Sales Is Helping Customers Make The Correct Decision More Quickly

Whenever someone buys something, he or she is making a decision. The decision is to spend money in exchange for a product. Following this same logic, it is the job of salespeople to guide and influence this decision process.

It stands to reason that if you are trying to influence someone’s decision-making process, you want to start that effort as early as possible. It is progressively harder to change the decision the later that you start. Eventually, it becomes impossible to reverse the decision.

For instance, if you try to influence the decision one year after the decision is made, you have no chance of success. Your only opportunity that far out is to convince the customer to make a new choice and effectively throw that old decision out. For argument’s sake let’s say that you have 0% of changing the decision.

As we move the timeline earlier, it is probably just as hard to influence the process one month after the decision. You may have more time to achieve this since it might be possible to “return” the purchased product, but even in that case, the original decision is tough to change. As above, let’s assume that this is a 1% chance of happening, but anything past that one month mark is effectively 0%.

Your influence of a prospect’s decision is probably the same throughout the entire month after the decision has been made. Let’s face it you are late.

On the other end of the decision process, before the customer has ever thought about purchasing a product in your space, you probably have the most significant ability to influence the decision (assuming that you have access to the decision maker). Before the decision maker has ever thought of the problem that your product solves, you have the highest ability to influence that decision to be favorable to your product. After all, at that point, your decision maker hasn’t talked to any competitors and hasn’t researched the industry on the Internet. In fact, by this definition, the customer doesn’t even know of the problem!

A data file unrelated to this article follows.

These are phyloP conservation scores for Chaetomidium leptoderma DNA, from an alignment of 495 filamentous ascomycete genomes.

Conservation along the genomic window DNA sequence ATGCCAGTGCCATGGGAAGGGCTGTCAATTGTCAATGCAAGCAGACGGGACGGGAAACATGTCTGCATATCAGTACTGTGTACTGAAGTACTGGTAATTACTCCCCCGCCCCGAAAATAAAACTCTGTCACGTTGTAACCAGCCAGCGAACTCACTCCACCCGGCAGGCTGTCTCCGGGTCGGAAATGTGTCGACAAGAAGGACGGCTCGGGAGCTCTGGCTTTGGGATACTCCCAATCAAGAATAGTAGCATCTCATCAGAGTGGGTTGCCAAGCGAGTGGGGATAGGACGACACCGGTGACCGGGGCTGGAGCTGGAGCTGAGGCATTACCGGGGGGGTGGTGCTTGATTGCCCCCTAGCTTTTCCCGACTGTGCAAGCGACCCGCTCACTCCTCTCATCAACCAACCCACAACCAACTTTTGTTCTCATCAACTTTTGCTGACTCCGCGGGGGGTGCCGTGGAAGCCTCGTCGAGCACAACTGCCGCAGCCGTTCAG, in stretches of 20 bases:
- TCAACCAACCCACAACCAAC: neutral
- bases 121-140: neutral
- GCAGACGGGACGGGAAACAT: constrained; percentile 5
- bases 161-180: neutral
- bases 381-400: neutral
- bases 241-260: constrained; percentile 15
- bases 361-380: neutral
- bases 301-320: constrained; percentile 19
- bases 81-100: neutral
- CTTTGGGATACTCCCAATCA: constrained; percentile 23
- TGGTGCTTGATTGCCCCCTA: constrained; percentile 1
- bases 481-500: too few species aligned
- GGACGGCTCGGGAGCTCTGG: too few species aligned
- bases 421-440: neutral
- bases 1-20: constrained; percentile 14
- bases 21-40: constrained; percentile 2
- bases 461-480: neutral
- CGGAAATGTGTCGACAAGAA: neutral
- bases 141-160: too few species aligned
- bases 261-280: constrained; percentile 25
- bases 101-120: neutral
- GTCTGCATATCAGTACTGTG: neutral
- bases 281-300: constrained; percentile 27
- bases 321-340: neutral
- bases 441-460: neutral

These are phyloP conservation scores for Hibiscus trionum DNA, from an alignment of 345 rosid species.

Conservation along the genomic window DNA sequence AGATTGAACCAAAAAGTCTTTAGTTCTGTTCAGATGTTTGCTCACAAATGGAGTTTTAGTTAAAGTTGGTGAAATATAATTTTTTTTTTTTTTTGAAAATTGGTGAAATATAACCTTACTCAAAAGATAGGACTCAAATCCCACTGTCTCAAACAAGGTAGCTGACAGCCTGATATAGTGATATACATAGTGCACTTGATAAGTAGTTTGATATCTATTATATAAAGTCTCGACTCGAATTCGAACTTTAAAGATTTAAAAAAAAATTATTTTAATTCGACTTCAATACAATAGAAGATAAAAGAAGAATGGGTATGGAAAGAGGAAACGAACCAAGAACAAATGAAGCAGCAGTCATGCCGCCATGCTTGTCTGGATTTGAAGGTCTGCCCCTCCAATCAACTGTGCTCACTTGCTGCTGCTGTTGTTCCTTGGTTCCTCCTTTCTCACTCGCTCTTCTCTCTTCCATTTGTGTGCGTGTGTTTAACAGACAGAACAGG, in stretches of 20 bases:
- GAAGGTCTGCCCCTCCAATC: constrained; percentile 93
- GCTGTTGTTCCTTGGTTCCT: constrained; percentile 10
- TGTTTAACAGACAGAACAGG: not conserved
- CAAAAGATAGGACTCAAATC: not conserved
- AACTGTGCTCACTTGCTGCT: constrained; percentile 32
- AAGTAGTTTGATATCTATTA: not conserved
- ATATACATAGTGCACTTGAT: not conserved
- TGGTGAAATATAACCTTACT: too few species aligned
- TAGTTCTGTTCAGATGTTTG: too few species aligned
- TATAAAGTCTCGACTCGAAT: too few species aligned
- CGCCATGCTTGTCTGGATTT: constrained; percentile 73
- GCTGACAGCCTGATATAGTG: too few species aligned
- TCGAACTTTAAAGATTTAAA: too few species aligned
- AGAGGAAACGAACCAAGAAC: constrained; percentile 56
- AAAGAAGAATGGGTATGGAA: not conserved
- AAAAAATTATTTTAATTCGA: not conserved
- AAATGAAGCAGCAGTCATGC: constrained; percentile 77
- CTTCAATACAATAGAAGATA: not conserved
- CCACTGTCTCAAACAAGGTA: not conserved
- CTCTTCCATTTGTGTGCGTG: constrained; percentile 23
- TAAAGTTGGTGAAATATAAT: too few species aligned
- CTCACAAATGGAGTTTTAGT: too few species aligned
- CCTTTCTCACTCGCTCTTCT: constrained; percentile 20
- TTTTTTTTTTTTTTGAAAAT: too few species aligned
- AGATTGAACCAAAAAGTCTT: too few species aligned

So in the world of sales professionals where we influence the decision (which is our job) our ability ranges from 100% to 0%, depending on the buying timeframe of our prospect. As we can easily see, as soon as the prospect starts to research the space, our influence begins to dwindle. So it just makes sense that if you want to win more orders (and eliminate your competition), then you need to talking to prospects extremely early in the decision-making process.

The drop-off from a great deal of influence to almost no influence is not a straight line. At the beginning of the process the drop off is slow and then partially through the decision-making process competitors are eliminated, and the choices start to dwindle down. Finally, at the end of the decision-making process, the decision is pretty much made, but the last few steps of the process are to get everyone on board with the decision and perhaps to negotiate the final price.

We need to communicate to prospects early in the decision cycle, but we need to do it effectively and efficiently as we will never be able to predict when the early prospect becomes serious about the benefits that our products provide.

The big challenge is that you need to communicate with your early prospects without spending an inordinate amount of time with them because most of them are not ready to buy, but they are receptive to influence. Your challenge is to communicate with them effectively. Luckily, this is a lot easier in the 21st century that it has ever been. We now have exceptional tools to convey information to prospects quickly, efficiently, and cheaply. These tools are email and social media.

I spend several pages in my book, Eliminate Your Competition, describing how a complex business organization makes a decision. The reason to understand this process is for you, the salesperson, to know where you are in the process and realize that your ability to influence the decision is waning.